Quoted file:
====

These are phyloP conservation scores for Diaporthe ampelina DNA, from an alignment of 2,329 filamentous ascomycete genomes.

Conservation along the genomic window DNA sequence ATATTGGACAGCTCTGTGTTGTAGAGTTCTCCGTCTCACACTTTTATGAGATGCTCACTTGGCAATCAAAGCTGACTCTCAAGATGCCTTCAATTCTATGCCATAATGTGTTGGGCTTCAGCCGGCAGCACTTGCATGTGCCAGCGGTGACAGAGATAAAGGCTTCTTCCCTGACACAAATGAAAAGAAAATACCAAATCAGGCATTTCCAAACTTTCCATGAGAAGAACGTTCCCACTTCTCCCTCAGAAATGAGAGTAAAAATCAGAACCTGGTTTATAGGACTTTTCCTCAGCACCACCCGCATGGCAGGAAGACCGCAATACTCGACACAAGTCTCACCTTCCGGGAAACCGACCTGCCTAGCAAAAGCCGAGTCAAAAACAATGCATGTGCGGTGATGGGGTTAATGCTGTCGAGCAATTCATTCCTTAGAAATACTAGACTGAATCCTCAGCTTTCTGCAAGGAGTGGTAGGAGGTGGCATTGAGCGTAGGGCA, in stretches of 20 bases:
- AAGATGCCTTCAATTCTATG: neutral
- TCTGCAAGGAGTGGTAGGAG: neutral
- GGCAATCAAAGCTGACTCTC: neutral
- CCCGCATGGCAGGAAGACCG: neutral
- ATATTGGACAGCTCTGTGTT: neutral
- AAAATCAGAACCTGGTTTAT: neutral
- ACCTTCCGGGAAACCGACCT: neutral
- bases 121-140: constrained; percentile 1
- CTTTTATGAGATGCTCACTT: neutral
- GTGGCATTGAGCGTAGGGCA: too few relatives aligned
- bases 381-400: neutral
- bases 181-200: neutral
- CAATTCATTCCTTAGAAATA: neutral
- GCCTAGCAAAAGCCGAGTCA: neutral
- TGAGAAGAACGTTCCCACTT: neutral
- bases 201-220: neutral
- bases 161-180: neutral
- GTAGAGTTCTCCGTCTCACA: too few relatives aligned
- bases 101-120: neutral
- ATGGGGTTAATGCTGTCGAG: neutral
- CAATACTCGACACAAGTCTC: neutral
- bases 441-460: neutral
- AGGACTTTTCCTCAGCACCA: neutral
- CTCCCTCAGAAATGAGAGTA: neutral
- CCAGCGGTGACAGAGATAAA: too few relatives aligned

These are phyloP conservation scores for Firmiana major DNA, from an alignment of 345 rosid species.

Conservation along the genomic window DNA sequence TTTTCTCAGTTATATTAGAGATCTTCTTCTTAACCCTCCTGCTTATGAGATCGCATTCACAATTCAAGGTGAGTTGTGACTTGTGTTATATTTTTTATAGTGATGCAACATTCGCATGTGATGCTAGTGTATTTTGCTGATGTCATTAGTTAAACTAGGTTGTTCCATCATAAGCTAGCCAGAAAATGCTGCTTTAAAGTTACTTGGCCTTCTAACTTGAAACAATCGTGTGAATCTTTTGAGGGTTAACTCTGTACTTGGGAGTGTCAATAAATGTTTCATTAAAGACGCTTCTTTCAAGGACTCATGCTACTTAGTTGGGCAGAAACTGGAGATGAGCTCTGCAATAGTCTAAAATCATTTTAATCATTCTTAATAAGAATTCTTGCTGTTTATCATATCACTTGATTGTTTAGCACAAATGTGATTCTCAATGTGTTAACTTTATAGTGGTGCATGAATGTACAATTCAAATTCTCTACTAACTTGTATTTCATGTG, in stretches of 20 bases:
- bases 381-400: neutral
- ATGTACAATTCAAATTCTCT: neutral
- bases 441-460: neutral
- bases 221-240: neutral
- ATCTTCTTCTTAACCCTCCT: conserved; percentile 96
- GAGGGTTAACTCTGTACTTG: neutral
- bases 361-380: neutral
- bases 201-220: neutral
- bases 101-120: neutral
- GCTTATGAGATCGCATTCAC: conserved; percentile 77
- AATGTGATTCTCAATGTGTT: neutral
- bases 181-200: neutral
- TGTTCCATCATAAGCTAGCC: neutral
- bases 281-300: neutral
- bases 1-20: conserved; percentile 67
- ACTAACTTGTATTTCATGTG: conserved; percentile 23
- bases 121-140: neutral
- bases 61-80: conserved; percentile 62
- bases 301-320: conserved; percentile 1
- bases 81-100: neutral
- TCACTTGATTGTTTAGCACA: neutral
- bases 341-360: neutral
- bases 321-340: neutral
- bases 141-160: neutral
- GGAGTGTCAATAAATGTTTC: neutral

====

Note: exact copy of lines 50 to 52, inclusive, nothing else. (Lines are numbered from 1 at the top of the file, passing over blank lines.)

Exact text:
- TCACTTGATTGTTTAGCACA: neutral
- bases 341-360: neutral
- bases 321-340: neutral